Is This Care Or Control?

Be Honest - Is This Care Or Is It Control?  

Responding to life’s circumstances, with self-awareness and emotional maturity, instead of unconscious programming from our past, is the key to living in the New Parenting Paradigm. When we are on autopilot with our kids, our thoughts are unknowingly full of fear, worry, and we are constantly doing. When we are conscious, we are able to stay connected to ourselves, make clear choices, attune to our kids, and our guidance.

As parents, one of the hardest things we have to give up is the idea and practice of control. Yes, control. Control comes when we fall back on using the old parenting paradigm, the way we were raised. We have been conditioned to be ruled by fear, and control is a natural state while operating in fear, especially for parents who have been indoctrinated to having control over their children. One of the ways we cover up our deep attachment to control is by pretending we care. Caring then becomes a great ploy and disguise of control. 

Kids who have parents who accept them as they are, and show understanding and attunement, have higher life satisfaction and better mental wellbeing throughout early, middle and late adulthood. By contrast, children whose parents used control, had significantly lower contentment and fulfillment in their adult life. 

One way to begin to discern and recognize the difference between our caring and control is to ask:

  • Is it really about me or the child?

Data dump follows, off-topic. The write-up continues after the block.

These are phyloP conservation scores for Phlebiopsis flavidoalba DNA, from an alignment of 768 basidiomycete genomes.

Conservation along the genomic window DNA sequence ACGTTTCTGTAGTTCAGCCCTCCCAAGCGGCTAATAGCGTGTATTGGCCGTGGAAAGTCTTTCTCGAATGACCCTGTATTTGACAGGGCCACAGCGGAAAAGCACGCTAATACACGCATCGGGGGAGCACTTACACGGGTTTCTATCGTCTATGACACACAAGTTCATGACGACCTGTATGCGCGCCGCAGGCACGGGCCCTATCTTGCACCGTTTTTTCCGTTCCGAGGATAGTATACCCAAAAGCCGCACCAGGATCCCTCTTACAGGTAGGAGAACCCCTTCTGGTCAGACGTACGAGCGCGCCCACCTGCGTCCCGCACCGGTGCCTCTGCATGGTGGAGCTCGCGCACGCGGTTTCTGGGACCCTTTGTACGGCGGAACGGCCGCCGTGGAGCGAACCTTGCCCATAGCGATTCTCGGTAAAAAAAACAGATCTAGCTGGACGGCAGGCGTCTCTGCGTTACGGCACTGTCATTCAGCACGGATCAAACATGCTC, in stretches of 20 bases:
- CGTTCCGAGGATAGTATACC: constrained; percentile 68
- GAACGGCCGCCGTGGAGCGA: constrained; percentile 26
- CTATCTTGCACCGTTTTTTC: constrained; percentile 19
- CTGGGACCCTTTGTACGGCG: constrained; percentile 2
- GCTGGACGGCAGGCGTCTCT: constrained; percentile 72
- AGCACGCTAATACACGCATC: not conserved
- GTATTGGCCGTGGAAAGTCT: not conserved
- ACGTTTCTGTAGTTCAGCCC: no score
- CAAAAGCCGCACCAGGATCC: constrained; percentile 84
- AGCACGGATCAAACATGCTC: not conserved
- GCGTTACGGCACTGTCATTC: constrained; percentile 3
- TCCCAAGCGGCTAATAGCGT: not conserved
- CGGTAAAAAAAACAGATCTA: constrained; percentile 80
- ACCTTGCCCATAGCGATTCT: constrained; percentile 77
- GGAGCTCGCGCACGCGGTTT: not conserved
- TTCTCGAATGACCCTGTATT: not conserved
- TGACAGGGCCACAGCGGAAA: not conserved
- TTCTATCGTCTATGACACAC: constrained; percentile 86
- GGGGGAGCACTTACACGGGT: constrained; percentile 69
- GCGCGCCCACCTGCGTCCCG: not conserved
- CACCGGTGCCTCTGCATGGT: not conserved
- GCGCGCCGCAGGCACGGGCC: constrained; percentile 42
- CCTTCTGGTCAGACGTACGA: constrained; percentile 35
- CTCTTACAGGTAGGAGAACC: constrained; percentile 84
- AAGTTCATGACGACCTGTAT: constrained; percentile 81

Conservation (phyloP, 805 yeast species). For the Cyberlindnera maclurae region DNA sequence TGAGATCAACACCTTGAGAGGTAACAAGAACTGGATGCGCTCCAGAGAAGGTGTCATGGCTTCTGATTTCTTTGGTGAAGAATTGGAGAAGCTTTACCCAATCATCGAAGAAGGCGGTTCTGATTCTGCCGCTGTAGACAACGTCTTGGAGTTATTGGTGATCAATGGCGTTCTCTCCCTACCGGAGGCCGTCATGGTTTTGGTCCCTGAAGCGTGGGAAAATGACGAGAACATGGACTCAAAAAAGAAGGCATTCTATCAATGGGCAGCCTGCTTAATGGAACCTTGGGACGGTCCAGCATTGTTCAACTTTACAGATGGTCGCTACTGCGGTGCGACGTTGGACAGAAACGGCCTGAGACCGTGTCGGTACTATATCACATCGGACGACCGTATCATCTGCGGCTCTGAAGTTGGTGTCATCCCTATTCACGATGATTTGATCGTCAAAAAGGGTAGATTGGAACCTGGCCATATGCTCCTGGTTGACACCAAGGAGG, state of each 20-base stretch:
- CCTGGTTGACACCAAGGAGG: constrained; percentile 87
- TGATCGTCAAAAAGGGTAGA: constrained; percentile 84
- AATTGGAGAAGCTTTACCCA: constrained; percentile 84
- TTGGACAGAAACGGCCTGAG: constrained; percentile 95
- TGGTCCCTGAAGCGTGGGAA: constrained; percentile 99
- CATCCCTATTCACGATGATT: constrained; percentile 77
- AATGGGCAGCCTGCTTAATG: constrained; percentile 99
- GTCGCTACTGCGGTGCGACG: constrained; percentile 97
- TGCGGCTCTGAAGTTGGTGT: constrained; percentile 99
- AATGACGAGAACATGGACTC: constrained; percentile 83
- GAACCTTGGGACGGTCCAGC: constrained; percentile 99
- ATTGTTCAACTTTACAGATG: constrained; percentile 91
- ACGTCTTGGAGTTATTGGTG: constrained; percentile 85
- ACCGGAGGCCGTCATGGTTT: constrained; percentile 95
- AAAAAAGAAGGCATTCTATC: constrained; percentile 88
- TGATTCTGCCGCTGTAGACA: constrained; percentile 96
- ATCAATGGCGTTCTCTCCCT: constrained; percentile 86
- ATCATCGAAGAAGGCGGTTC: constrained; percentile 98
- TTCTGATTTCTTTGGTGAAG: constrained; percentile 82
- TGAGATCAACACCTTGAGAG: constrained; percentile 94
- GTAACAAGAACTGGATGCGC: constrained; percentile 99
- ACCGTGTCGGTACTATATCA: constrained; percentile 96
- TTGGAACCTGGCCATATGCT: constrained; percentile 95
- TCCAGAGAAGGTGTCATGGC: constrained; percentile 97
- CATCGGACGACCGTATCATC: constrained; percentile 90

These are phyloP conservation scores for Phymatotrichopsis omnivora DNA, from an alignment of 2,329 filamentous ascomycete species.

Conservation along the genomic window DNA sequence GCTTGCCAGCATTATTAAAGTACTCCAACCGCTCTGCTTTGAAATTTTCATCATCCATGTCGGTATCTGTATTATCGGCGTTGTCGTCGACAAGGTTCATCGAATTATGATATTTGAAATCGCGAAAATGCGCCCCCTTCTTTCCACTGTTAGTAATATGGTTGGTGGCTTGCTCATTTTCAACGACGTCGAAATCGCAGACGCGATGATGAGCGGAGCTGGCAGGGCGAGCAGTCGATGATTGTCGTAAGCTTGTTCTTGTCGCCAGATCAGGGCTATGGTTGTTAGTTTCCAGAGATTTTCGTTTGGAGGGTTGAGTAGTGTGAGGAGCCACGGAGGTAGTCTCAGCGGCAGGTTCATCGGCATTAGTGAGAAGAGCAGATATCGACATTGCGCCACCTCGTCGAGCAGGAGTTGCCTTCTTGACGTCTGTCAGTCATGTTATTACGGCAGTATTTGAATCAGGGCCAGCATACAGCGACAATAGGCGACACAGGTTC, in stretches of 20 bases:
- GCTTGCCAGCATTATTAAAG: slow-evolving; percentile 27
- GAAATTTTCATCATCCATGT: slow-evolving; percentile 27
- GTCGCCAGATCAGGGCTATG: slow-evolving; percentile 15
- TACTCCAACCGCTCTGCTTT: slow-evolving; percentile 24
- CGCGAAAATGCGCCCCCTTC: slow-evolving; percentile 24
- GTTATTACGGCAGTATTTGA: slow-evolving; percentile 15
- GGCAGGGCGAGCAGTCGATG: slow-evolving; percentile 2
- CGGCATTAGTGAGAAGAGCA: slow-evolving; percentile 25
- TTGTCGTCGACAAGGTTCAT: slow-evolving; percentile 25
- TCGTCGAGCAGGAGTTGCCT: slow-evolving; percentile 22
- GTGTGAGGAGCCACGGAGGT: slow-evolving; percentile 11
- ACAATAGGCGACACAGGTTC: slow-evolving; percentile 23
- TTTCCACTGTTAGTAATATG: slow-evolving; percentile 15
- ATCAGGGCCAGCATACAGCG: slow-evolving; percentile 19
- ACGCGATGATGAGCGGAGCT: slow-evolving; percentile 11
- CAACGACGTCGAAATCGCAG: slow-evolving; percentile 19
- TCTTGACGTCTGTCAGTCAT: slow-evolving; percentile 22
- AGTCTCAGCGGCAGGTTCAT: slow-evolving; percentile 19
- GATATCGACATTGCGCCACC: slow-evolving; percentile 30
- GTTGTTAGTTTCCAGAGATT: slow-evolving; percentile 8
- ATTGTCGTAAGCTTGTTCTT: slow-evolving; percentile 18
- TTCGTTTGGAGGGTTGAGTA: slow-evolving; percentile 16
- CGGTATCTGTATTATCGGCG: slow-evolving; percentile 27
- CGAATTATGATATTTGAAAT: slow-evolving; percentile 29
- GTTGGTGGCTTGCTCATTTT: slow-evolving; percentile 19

• Is this for me or the child?
  • Is this going to benefit me or the child?

And if you are honest, inevitably, everything comes back to the being about, for and benefitting the adult. For example:

When the child excels with great grades. 

When the parent dresses the child in an adorable outfit. 

When the child participates in extracurricular activities.

It is all about and for us.

However, there are some things that are caring for the child and not for us. They are life-affirming boundaries. Things that, if the child were to follow through on, would enhance their life experience and be beneficial for them.

What are these?

  • Less screen time and more social time 
  • Less disorganization and more organization
  • Less junk food and more healthy food
  • Less late nights and more sleep

Life-affirming boundaries have to do with sleep, hygiene, self-care, socialization and education - essentially.

Anything that blocks these from occurring - at a basic and “good enough” level - is something we can afford to care about and attempt at creating boundaries around.

But how do we create boundaries in a caring and compassionate way?

I wrote a blog post about stone boundaries and sand boundaries - which one will you choose?

When you begin to go through each area of life that is causing stress, you begin to differentiate between care and control. When you detach from what others think of you as a parent, what would best work for you, what would be most convenient for you, and what would meet your needs best, and instead attune to what is truly important for the child, you are able to drop your agenda and motives.

As you begin to align with what the child truly needs from a life-affirming perspective, you begin to connect more deeply with the child. There is less conflict and more clarity. The relationship with your child will change and grow. This becomes extremely important as they grow older because once they get into their adolescent years, the stakes get higher. The foundation you built when with them when they were young, becomes most valuable. This is when life and death become real. Your child will trust you when you have shown them real care by being a parent who keeps their word while holding life-affirming boundaries with them.